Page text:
Google won't approve Glass apps with facial recognition until it implements privacy protection

Alex Wagner
Editorial Director of News and Content from  Omaha, NE
| June 1, 2013

Google Glass white

Google Glass is a product that exciting to many people thanks to its ability to display information on its small display and capture both photos and video using its built-in camera. However, that built-in camera has also raised some privacy concerns from folks that feel uneasy about Glass wearers having a camera that's constantly mounted to their head. Tonight Google attempted to assuage some of the concerns surrounding Glass with a new Google+ post on facial recognition.

On the official Project Glass Google+ page, Google explains that it has a policy to disallow facial recognition in its products until it's rolled out "strong privacy protections." The company says that that's the same case with Google Glass, meaning that Google will not be approving any Glass apps with facial recognition until its got privacy protection in place.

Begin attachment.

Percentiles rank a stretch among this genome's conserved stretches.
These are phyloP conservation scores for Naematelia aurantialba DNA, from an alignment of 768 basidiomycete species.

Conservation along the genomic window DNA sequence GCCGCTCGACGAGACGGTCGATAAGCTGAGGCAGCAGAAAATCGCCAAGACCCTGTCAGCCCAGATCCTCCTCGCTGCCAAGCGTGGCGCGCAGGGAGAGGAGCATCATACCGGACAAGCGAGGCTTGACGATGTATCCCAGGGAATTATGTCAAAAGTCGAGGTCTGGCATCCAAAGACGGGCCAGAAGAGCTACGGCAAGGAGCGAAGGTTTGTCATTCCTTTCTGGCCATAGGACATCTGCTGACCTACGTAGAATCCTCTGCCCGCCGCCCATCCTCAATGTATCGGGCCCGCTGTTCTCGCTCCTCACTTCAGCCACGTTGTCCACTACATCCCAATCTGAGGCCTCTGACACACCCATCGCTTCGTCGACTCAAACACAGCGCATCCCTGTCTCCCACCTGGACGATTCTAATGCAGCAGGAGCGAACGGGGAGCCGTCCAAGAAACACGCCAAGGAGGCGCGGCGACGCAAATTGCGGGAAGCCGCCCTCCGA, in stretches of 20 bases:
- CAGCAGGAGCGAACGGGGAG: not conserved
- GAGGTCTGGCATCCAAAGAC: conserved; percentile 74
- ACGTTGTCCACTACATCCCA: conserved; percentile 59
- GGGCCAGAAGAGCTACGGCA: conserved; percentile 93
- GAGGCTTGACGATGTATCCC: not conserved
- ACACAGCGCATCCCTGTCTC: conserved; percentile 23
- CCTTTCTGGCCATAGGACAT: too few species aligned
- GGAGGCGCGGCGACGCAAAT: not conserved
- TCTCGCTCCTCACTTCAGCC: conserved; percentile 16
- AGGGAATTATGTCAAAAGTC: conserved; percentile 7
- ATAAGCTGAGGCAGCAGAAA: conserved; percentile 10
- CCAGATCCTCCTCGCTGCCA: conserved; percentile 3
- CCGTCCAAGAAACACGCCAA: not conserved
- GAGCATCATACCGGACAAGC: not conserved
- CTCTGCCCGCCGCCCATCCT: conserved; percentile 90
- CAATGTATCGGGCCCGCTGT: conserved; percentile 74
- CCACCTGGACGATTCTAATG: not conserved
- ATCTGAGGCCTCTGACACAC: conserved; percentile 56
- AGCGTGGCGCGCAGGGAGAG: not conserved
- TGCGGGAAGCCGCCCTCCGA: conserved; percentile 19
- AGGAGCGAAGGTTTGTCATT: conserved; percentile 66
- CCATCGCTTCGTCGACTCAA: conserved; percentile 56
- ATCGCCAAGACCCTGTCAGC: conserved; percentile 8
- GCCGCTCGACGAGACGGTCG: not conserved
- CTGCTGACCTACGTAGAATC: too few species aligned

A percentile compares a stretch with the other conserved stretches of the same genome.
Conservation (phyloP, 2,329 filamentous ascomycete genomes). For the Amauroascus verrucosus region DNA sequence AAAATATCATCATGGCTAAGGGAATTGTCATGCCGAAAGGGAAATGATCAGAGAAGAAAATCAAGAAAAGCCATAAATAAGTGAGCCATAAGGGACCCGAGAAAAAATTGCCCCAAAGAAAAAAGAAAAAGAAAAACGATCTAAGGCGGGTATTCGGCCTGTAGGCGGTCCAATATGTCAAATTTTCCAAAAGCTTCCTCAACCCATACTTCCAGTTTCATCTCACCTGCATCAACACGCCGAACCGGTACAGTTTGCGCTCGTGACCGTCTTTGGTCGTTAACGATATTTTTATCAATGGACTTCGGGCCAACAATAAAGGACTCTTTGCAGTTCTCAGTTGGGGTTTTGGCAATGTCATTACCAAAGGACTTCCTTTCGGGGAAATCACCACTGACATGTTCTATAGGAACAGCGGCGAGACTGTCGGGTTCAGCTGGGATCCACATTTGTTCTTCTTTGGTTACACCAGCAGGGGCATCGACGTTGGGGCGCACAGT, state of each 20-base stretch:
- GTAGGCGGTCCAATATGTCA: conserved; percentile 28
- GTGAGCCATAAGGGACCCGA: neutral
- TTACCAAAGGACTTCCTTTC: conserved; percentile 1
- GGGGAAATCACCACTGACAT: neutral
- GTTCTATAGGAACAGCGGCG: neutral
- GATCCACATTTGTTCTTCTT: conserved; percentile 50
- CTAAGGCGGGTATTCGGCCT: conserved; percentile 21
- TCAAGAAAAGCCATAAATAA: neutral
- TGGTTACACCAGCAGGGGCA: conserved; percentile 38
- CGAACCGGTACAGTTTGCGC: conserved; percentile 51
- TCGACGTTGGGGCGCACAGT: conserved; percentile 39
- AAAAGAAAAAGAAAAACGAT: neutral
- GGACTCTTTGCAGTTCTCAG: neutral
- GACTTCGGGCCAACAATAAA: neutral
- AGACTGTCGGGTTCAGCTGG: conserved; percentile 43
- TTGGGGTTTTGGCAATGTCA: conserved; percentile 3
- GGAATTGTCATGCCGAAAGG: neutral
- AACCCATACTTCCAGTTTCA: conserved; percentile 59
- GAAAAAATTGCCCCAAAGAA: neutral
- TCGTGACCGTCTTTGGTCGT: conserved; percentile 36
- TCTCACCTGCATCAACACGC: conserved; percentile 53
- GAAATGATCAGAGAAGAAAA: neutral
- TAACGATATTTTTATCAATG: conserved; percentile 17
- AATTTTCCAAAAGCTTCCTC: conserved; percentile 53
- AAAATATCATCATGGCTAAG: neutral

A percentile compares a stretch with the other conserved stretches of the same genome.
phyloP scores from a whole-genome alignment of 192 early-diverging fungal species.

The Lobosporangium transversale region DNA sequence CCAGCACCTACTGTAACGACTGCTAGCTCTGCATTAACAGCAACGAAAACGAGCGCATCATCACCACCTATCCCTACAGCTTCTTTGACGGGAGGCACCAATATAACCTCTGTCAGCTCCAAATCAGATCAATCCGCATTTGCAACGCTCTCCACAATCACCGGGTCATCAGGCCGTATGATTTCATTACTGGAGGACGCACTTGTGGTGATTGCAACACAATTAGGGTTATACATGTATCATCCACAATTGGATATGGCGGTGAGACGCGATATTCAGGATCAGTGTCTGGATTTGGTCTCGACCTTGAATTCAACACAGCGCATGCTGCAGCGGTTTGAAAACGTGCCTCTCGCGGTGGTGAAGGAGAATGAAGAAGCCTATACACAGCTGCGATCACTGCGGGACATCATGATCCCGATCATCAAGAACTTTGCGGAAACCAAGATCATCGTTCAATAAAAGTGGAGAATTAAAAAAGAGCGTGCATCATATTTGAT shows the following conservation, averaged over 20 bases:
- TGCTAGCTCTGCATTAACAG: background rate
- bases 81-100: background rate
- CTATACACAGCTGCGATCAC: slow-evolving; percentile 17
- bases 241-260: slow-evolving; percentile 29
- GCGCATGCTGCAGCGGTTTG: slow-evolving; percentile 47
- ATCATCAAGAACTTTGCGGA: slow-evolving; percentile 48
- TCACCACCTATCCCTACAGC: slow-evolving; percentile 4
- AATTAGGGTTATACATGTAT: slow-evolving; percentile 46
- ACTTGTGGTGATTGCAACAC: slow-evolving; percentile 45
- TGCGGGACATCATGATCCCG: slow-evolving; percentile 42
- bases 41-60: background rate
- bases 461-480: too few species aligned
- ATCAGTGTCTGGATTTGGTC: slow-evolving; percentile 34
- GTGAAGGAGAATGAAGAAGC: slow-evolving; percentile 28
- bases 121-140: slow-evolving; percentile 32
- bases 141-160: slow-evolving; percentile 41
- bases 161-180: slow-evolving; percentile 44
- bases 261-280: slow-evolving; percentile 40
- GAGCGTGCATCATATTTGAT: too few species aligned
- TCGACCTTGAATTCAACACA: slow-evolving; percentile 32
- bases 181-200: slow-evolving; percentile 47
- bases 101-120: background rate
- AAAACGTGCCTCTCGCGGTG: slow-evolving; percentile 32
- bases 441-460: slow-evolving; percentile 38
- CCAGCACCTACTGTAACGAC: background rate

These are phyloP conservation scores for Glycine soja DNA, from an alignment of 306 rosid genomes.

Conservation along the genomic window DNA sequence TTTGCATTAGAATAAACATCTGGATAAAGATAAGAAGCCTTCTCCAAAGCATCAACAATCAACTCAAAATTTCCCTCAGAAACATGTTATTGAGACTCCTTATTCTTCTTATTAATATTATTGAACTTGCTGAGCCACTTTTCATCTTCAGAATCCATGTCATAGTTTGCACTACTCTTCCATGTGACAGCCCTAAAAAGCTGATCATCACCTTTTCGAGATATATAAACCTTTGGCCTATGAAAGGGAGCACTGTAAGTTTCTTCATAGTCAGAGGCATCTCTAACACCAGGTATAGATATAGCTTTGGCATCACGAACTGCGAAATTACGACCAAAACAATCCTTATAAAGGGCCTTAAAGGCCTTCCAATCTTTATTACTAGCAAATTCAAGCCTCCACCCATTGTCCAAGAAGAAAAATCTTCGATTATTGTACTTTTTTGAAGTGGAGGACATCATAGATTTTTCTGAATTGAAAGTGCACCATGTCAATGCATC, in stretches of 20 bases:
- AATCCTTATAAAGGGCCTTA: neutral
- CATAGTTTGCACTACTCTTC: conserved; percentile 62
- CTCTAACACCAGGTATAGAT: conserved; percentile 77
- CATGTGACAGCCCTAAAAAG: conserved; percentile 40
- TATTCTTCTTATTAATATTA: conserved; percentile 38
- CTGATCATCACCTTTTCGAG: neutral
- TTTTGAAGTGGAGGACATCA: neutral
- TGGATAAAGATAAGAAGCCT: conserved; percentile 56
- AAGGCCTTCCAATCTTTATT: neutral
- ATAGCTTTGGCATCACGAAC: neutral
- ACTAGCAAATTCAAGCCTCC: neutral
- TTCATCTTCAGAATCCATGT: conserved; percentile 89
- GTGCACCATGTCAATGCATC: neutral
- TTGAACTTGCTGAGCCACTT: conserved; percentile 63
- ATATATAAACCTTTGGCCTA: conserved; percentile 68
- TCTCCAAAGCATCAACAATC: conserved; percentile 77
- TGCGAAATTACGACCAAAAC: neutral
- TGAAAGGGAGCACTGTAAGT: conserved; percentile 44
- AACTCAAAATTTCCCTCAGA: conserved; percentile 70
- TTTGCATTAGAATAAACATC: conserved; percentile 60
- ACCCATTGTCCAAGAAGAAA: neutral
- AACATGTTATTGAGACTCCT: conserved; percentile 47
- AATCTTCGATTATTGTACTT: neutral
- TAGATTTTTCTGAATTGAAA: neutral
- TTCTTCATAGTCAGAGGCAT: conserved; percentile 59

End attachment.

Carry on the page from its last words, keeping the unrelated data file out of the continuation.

Google also outlined some other Glass policies to AllThingsD. For example, Google will not allow developers to disable Glass's display while the unit's camera is in use. This is meant to make it easier for others to know when a Glass unit is capturing photos or video by seeing that the unit's display is lit up. Google also added its existing Android policies regarding hate speech, gambling and explicit material to the Glass terms of use.

Google Glass is currently only available to Explorer Program members, with #ifihadglass contest winners joining them soon. Google says that it's using this early period in Glass's lifecycle to listen to users and the public and to shape its policies accordingly. The company's statement on facial recognition apps shows that it hears the concerns that consumers have about Glass and that it will do what it needs to in order to help integrate Glass into everyday life, both for the wearer and for others. I'm sure that dedicated users could hack facial recognition apps onto Glass if they really want to, but many folks will still be relieved to see Google taking a stand on the matter.

Via +Project Glass, AllThingsD